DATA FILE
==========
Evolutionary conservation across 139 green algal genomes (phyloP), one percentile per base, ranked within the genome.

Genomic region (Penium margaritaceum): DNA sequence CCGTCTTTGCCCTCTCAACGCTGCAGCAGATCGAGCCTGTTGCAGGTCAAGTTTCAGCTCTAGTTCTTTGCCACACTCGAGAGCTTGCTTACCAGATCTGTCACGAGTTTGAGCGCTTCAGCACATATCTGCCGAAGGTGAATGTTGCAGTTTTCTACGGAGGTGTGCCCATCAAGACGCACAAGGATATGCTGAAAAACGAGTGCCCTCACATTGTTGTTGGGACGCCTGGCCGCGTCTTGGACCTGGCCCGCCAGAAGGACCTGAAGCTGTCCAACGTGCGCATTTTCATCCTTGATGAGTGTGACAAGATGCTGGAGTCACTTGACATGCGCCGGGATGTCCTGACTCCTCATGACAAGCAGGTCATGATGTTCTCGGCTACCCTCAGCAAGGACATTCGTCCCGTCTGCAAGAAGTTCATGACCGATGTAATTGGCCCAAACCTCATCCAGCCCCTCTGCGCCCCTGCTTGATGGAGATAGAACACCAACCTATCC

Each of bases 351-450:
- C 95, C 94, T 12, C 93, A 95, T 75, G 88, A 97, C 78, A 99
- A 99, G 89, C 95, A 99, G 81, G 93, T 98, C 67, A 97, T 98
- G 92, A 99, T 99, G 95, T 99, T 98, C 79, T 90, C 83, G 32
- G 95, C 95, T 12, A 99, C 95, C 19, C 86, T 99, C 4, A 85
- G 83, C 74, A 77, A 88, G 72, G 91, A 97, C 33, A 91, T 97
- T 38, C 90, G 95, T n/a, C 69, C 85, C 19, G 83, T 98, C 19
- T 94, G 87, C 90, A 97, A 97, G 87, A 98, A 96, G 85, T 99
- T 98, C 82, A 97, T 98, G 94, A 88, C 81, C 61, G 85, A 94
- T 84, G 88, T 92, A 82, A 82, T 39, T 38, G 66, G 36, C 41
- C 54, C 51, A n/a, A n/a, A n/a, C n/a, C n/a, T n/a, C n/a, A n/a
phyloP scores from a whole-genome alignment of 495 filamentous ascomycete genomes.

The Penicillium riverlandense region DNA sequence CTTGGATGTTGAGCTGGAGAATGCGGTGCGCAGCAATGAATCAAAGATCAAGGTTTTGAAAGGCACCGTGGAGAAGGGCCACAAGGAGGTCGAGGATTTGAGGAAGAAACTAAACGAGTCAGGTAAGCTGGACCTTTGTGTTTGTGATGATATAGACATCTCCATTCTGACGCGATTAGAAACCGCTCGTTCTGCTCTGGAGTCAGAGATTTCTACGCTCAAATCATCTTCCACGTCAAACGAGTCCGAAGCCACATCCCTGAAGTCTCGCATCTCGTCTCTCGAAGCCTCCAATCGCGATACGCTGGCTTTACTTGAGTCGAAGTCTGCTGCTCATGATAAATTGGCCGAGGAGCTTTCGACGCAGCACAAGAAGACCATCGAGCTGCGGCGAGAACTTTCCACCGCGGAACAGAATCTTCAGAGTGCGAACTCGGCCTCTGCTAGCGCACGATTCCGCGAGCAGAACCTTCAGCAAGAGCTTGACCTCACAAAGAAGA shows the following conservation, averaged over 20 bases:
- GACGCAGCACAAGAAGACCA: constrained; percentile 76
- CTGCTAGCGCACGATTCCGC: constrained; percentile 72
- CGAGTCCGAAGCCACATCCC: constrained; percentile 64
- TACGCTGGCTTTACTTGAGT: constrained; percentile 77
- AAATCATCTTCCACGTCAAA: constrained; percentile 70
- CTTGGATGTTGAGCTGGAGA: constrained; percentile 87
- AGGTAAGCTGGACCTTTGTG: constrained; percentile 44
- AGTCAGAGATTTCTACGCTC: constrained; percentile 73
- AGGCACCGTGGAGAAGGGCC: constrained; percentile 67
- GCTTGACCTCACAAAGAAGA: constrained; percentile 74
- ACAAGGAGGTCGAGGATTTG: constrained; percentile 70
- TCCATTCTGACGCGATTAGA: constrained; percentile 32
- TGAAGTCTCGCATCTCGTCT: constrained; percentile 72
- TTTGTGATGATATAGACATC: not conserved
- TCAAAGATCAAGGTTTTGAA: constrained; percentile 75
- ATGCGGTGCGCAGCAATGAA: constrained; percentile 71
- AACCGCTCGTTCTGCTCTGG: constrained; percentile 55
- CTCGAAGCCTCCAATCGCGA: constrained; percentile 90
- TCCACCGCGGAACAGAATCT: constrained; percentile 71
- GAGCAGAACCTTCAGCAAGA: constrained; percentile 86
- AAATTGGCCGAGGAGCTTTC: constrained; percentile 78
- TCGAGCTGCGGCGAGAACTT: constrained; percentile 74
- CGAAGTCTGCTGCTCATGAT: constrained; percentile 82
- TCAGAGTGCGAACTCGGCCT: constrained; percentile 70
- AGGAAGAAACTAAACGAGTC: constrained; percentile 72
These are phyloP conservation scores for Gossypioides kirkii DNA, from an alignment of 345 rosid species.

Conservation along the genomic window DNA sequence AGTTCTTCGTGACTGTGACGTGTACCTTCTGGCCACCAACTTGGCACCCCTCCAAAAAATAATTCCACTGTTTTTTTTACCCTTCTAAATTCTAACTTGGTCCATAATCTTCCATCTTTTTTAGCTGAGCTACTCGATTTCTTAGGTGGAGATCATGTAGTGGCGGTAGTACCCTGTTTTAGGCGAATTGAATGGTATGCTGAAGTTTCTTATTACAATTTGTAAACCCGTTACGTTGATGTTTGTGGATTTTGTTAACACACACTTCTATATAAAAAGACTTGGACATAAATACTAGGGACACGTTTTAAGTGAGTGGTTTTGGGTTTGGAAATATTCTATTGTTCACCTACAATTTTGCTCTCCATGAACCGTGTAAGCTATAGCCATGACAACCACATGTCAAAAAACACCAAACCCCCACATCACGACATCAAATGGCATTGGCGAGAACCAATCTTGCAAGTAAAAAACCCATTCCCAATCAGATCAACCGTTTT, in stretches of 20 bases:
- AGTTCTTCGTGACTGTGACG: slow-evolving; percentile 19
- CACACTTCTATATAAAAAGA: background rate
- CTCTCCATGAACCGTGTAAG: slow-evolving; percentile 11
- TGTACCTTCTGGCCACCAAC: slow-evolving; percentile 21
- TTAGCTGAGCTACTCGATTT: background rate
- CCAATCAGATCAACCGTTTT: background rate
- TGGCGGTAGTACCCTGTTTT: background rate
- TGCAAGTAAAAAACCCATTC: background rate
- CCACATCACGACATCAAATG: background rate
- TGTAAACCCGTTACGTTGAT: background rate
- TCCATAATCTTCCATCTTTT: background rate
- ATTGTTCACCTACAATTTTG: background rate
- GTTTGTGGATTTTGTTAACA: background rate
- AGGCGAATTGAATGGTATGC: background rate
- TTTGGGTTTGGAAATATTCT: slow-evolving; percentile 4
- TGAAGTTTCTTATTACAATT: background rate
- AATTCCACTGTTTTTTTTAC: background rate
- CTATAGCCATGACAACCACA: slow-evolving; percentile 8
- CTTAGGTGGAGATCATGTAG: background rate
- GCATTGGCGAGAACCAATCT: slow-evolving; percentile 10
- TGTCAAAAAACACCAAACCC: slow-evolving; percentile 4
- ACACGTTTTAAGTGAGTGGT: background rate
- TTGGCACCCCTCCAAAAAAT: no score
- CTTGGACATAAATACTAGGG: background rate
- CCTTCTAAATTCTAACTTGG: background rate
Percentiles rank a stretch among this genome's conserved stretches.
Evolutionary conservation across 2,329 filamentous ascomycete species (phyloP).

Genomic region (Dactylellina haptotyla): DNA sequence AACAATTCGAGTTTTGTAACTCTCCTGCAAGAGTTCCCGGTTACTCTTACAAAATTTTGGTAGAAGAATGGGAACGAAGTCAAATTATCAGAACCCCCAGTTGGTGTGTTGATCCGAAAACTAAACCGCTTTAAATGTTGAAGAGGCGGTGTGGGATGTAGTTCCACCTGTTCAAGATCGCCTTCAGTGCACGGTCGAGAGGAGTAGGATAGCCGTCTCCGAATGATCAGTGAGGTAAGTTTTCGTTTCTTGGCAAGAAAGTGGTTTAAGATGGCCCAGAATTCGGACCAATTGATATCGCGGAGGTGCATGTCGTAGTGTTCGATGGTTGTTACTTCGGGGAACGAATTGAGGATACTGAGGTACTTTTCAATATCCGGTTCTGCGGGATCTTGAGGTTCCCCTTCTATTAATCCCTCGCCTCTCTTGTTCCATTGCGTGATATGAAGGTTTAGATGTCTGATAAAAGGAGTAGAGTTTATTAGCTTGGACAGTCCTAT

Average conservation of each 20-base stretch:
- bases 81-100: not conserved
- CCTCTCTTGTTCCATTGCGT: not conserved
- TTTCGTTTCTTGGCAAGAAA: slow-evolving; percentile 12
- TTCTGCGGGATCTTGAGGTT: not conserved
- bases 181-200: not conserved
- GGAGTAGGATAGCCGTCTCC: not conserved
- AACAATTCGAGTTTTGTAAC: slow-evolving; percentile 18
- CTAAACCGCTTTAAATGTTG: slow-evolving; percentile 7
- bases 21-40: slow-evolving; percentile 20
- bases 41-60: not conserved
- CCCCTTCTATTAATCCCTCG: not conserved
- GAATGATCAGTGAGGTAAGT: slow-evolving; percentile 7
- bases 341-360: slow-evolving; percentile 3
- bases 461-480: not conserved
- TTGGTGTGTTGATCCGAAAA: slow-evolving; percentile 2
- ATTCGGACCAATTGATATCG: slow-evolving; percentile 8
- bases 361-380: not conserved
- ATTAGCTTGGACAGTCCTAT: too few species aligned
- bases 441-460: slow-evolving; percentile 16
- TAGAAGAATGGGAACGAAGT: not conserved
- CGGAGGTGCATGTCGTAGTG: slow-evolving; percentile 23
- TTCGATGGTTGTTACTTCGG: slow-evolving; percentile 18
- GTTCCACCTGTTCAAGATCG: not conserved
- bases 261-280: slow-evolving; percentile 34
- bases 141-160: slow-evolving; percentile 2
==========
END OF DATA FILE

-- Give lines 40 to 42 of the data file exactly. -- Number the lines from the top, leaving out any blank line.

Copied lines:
- AGGAAGAAACTAAACGAGTC: constrained; percentile 72
These are phyloP conservation scores for Gossypioides kirkii DNA, from an alignment of 345 rosid species.

Conservation along the genomic window DNA sequence AGTTCTTCGTGACTGTGACGTGTACCTTCTGGCCACCAACTTGGCACCCCTCCAAAAAATAATTCCACTGTTTTTTTTACCCTTCTAAATTCTAACTTGGTCCATAATCTTCCATCTTTTTTAGCTGAGCTACTCGATTTCTTAGGTGGAGATCATGTAGTGGCGGTAGTACCCTGTTTTAGGCGAATTGAATGGTATGCTGAAGTTTCTTATTACAATTTGTAAACCCGTTACGTTGATGTTTGTGGATTTTGTTAACACACACTTCTATATAAAAAGACTTGGACATAAATACTAGGGACACGTTTTAAGTGAGTGGTTTTGGGTTTGGAAATATTCTATTGTTCACCTACAATTTTGCTCTCCATGAACCGTGTAAGCTATAGCCATGACAACCACATGTCAAAAAACACCAAACCCCCACATCACGACATCAAATGGCATTGGCGAGAACCAATCTTGCAAGTAAAAAACCCATTCCCAATCAGATCAACCGTTTT, in stretches of 20 bases: